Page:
Friday, February 6, 2015

Pick up Your Mat

Have you ever heard a call to something that made your knees knock - something that would require bravery you are more than sure you do not have?  I'm stepping out here into brave territory and writing from the heart once a week.  You might wonder why this personal "journal" is being written in such a public place as a blog ... It is because I imagine some of you may need to hear something of what I have gone through and how God can touch a heart to move a soul towards true freedom

A few years ago I "met" Bonnie Gray as I started reading her blog "Faith Barista."  A little over a year ago I started blogging and linking my posts to her weekly link-up.  We connected there and Bonnie extended me the privilege of being in a group of women who were a part of her book launch team for her memoir, "Finding Spiritual Whitespace."  If you haven't read the book yet, buckle up.  It's not spiritual cotton candy.  In it Bonnie invites us by way of her own self-disclosure to look at our own walk with Jesus and our longings and wounds so that we can find what it is He really holds out to each of us - Himself, and rest in our relationship with Him.

Now Bonnie is hosting a virtual book club which anyone can join in to be a part of a cyber-community going through her book together.  I have read Spiritual Whitespace myself, bought it for friends, recommended it to others, read it aloud to women I mentor and am walking through it with a dear soul-sister friend of mine now.  Every time I read that book it unearths me in the best of ways.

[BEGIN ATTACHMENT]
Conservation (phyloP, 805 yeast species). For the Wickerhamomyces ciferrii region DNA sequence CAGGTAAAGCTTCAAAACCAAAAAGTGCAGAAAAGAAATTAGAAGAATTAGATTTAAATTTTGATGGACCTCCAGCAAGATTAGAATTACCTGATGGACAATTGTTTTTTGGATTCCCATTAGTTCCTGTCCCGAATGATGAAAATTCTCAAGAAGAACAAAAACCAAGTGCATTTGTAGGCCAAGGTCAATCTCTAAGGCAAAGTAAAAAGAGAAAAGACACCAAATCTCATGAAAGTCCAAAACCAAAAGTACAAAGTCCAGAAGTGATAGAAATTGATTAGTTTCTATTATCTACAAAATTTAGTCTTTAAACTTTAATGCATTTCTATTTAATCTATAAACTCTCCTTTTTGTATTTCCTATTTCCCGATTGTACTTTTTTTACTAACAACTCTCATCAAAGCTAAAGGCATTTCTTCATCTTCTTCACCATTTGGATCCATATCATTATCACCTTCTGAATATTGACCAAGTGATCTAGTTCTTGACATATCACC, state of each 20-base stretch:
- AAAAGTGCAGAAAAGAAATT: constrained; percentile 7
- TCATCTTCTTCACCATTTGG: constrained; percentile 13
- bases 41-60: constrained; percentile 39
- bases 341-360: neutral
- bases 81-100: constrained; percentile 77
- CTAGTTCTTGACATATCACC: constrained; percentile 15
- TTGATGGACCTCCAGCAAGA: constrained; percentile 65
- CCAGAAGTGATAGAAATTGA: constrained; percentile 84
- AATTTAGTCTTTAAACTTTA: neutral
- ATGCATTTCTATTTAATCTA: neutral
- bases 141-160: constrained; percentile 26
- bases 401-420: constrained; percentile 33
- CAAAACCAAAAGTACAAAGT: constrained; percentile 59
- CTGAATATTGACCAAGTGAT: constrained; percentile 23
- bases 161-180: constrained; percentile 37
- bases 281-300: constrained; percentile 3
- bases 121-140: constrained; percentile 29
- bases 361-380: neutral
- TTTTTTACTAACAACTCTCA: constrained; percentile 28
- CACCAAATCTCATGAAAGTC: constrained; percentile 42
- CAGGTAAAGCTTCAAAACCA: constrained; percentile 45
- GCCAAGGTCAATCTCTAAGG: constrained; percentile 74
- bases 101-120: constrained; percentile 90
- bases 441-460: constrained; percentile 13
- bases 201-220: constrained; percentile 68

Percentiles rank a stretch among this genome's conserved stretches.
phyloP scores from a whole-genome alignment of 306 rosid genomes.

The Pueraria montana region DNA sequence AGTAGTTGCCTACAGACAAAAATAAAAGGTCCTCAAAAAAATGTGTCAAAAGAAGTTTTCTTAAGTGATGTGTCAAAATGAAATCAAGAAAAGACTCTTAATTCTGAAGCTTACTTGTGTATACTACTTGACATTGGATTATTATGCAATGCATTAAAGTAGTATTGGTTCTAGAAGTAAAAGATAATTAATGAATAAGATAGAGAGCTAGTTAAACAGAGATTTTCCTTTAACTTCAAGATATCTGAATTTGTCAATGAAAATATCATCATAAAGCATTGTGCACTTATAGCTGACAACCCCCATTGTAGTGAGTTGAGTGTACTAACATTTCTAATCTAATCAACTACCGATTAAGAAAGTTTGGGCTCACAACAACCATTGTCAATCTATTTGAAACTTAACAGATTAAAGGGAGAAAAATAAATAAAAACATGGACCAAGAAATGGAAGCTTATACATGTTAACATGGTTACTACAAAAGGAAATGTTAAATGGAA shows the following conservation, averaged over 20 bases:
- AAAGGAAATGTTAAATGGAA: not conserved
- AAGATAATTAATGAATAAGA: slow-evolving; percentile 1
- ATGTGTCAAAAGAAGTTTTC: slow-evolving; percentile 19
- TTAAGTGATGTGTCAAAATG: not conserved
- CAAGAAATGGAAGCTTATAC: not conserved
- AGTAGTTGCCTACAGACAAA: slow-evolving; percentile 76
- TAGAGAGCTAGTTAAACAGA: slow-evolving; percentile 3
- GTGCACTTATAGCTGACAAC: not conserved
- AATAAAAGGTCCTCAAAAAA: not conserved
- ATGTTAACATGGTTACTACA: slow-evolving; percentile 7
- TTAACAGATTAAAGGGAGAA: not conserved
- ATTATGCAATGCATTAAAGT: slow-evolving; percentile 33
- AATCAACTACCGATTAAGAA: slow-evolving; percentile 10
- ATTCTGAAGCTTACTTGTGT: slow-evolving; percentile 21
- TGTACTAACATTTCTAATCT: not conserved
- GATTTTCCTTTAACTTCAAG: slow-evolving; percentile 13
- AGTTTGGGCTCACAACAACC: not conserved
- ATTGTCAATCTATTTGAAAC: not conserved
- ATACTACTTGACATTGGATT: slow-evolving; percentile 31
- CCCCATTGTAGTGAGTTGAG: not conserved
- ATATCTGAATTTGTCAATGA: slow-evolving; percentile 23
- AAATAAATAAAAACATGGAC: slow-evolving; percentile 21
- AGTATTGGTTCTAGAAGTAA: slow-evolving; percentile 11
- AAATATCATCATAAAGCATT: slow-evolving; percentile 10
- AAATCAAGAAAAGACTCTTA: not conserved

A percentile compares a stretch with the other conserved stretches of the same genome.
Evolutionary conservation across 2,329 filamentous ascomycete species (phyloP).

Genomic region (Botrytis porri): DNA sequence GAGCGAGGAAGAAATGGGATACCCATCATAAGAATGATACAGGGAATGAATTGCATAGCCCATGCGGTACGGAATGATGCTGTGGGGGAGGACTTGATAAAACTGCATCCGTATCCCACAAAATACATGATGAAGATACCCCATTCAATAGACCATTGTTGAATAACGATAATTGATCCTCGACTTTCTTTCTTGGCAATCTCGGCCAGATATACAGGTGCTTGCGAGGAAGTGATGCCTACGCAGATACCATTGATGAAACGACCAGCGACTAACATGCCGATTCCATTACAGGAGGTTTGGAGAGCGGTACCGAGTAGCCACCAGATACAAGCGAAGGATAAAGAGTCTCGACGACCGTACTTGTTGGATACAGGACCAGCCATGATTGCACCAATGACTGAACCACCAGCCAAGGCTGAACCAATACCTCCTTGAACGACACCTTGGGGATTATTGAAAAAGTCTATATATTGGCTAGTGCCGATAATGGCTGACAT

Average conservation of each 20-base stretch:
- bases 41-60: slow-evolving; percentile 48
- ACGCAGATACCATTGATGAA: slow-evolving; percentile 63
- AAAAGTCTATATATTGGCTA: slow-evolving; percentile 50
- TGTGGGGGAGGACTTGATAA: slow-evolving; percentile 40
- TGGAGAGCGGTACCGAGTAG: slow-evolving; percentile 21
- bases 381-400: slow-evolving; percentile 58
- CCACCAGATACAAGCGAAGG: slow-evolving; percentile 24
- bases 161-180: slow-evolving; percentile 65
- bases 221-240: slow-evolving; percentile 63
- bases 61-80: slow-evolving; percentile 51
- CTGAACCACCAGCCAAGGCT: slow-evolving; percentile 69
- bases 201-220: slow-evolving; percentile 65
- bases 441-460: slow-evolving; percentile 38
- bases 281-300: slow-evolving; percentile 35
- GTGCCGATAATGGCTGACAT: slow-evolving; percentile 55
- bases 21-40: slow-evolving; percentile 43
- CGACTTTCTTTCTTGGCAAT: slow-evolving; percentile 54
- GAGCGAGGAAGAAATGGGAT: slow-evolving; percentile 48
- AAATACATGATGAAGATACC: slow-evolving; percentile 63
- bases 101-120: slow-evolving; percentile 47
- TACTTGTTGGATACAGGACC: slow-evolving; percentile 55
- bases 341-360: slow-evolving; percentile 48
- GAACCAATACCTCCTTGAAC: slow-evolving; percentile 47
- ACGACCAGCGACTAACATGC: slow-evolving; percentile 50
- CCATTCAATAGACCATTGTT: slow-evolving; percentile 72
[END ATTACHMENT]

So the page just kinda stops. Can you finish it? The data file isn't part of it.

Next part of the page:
This week on her blog Bonnie shared a visit with her mentor and talked about a specific passage of scripture as it related to her feelings about longing for healing, but being attached to "the mat."

In John 5:5-8 we meet this man who has been laying by the pool for 38 years.  38 years!!  Jesus comes to him and asks him a question ... 
Some time later, Jesus went up to Jerusalem for one of the Jewish festivals.  Now there is in Jerusalem near the Sheep Gate a pool, which in Aramaic is called Bethesda and which is surrounded by five covered colonnades. Here a great number of disabled people used to lie—the blind, the lame, the paralyzed. One who was there had been an invalid for thirty-eight years. When Jesus saw him lying there and learned that he had been in this condition for a long time, he asked him, “Do you want to get well?”  “Sir,” the invalid replied, “I have no one to help me into the pool when the water is stirred. While I am trying to get in, someone else goes down ahead of me.”  Then Jesus said to him, “Get up! Pick up your mat and walk.” At once the man was cured; he picked up his mat and walked.

Jesus asks, "Do you want to get well?"  Isn't that a question for all of us?
I do want to get well, and yet I can fear, like this man, that healing won't be for me.  It's for the others who are ready to dive in and seem to cut in line to get their share.  It's for those more deserving.  It's for anyone but me.  "I have no one to help me," he says.  How often have I thought that very thing.  Feeling the weight of the world on my shoulders since around age four, I haven't always known what it is like to truly allow someone to help me.  Maybe there were people around this man who would have gladly helped him if he had only had eyes to see.  I know as I have healed, I have allowed more people to bless me and I have learned to be vulnerable enough to be incomplete, broken, needy and to receive.  When I was truly hurting, I needed you to see me as perfect. I held on to my self-sufficiency and my ability to do it all.  I longed for people to help me into the pool, but how could they when I wouldn't allow them near enough and they never saw my past my polished exterior to see my gaping need.